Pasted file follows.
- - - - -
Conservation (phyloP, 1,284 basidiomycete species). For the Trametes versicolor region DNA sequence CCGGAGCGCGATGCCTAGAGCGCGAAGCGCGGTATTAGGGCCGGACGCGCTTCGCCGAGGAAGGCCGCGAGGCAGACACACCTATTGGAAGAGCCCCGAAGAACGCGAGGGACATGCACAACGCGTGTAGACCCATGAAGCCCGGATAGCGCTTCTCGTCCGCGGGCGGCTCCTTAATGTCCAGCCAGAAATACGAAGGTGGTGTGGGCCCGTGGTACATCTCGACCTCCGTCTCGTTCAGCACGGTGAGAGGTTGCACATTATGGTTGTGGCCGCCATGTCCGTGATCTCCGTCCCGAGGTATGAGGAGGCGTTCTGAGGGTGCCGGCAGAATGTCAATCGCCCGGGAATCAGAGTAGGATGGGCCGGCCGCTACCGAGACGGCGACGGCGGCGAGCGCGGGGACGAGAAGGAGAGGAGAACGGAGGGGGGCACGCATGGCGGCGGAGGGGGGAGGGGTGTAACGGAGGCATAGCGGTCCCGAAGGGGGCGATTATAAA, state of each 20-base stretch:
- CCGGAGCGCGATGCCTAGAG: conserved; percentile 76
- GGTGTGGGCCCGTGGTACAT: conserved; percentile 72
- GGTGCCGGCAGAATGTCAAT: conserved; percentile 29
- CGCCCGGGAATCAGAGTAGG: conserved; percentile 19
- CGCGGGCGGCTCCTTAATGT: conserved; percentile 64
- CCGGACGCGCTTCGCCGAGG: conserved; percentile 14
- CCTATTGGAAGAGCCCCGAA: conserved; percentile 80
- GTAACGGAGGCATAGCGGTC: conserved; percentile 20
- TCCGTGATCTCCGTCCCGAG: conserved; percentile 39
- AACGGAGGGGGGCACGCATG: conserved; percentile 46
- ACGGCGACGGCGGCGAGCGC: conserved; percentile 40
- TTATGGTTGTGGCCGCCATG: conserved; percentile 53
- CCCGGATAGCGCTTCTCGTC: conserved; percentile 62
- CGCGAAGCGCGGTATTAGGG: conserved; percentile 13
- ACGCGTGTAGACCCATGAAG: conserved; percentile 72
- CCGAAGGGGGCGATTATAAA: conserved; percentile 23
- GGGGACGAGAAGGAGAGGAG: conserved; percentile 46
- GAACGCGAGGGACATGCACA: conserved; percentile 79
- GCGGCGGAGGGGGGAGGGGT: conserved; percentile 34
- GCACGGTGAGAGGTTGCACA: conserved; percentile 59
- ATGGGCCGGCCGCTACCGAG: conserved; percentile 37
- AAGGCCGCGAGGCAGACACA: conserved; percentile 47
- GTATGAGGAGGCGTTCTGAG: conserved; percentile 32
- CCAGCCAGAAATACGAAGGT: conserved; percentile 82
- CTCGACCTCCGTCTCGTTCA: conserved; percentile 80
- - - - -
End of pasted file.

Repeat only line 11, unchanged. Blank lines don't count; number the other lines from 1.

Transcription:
- AACGGAGGGGGGCACGCATG: conserved; percentile 46